Data & Tools

Data Tools

HNS Data Dashboard

The HNS Data Dashboard is an interactive database that allows anyone to explore, visualize, and download our survey data on residents’ health, well-being, and experiences of living in gentrifying communities.

Resident Researchers from HNS communities designed the survey topics and questions with support from academic researchers, to ensure the questions captured the intended information as reliably and accurately as possible. To date, more than 3,000 residents from HNS communities have shared their experiences through our survey. 

Explore the data dashboard and data dictionary below (data last updated 5/2022):

Moving Mapper

HNS partners face many challenges related to gentrification and displacement, including knowing where people are moving from, where go when they have to move, and preventing displacement altogether. To better understand these challenges and organize across communities, the Moving Mapper (an interactive mapping portal) allows anyone to explore where people of higher and lower economic advantage moved from, and where they moved to in Massachusetts between 2009 and 2019.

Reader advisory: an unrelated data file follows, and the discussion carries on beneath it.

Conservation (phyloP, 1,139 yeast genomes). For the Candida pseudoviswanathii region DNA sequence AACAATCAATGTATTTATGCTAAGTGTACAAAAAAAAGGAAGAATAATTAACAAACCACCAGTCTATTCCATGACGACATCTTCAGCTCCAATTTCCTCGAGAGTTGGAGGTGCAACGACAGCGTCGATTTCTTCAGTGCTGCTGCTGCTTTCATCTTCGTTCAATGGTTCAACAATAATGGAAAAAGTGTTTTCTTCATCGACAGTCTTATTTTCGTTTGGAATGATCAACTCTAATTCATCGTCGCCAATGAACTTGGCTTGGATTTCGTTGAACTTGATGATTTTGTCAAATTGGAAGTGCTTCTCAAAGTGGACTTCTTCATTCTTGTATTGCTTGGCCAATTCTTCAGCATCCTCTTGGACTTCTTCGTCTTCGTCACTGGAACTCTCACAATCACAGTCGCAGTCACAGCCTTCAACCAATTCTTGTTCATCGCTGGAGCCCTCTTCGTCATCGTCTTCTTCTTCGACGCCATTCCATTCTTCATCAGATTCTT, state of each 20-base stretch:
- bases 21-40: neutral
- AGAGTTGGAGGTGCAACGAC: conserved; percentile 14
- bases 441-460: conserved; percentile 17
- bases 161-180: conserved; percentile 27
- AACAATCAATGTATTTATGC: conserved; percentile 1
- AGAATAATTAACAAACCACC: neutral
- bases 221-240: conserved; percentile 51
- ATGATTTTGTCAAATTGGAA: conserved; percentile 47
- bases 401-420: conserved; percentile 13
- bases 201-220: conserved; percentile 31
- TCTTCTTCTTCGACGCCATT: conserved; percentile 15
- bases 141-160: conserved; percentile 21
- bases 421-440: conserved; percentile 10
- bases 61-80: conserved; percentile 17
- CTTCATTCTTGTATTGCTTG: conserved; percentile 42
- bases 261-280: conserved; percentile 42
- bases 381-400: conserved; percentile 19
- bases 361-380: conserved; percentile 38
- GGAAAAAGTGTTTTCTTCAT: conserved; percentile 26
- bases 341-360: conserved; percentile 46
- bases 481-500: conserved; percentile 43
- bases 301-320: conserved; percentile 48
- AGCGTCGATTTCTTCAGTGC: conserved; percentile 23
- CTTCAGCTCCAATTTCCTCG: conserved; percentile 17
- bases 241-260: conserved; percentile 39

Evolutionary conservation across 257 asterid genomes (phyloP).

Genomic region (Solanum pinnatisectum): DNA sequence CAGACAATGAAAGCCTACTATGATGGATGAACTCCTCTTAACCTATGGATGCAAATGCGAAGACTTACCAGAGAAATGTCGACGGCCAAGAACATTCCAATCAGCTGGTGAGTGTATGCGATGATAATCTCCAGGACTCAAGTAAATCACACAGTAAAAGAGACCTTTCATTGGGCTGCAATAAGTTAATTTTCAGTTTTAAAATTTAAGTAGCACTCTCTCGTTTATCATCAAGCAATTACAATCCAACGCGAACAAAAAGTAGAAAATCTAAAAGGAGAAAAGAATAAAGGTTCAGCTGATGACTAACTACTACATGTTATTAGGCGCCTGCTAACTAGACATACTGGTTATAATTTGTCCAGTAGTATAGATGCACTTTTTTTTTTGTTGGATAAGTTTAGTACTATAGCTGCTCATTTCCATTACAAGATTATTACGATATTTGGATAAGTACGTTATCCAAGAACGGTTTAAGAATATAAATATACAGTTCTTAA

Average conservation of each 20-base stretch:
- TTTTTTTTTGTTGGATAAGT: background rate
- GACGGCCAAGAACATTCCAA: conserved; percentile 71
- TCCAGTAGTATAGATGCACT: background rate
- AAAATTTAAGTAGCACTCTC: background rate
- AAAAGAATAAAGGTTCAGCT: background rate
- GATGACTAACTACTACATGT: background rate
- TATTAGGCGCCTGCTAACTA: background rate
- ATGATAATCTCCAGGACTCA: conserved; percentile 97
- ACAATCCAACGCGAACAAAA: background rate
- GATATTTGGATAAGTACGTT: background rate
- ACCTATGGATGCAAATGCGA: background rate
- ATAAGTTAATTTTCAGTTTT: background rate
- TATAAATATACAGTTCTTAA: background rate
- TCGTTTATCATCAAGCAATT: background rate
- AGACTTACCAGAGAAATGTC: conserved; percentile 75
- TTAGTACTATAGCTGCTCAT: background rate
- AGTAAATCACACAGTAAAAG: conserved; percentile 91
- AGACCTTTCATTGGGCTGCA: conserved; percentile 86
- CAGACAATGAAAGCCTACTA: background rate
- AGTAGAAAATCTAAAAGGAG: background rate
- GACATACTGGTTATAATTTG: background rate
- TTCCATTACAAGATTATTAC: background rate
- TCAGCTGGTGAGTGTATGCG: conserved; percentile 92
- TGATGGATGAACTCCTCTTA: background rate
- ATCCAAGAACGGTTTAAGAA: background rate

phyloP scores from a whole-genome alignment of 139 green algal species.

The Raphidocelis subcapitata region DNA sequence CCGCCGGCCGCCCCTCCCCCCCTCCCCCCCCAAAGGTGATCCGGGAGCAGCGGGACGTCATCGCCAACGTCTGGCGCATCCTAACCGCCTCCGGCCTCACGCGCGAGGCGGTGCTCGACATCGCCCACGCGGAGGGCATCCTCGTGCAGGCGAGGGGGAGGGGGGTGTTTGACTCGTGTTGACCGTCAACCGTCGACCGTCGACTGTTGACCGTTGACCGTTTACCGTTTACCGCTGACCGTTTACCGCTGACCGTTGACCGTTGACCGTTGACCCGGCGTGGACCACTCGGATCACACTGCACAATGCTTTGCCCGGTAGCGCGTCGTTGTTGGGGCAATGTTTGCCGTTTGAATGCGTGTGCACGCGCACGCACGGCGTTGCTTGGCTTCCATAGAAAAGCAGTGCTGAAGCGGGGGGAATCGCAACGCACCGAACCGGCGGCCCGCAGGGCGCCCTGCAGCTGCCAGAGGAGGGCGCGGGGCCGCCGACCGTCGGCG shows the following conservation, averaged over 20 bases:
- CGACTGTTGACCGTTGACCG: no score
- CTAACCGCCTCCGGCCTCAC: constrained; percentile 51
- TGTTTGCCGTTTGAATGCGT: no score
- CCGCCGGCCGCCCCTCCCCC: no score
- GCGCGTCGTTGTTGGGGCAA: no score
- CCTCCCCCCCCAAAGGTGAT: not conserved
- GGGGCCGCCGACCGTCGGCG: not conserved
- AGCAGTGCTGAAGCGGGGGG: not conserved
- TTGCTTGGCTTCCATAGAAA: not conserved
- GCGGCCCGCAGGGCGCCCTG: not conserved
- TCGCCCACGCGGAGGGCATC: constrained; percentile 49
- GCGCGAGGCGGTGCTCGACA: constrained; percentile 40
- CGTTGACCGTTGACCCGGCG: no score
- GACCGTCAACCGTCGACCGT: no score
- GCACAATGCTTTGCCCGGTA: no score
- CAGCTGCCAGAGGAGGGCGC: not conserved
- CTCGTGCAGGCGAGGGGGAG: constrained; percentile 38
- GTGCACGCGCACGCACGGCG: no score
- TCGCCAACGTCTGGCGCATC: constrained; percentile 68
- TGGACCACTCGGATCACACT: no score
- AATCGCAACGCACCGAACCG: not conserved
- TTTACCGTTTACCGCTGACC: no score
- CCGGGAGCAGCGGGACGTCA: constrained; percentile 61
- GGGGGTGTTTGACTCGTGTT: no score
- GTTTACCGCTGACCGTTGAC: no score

(read technical appendix for mapper instructions and details about our data, here)

Explore the Massachusetts Moving Mapper below:

HNS Subsidized Housing Mapper

HNS worked with PAN Data Partner Professor Andrew Greenlee PhD (University of Illinois at Urbana-Champaign) to shine a light on the many mismatches between how affordable housing is currently defined, financed, built, structured, and located and what is truly affordable for residents and meets their needs. Together, we created an interactive mapper to help communities quantify and visualize these gaps and advocate for change.

instructions on navigating the mapper and using the data here
more about the affordability mismatch in HNS communities here.

Explore the Massachusetts Moving Mapper below:

Covid Community Survey Dashboard

The Massachusetts Department of Public Health (DPH) conducted this survey to better understand the near and long-term health needs and socio-economic consequences for communities in the face of the COVID-19 pandemic. A deeper understanding of which populations are most impacted can help inform and prioritize resource deployment and policy actions.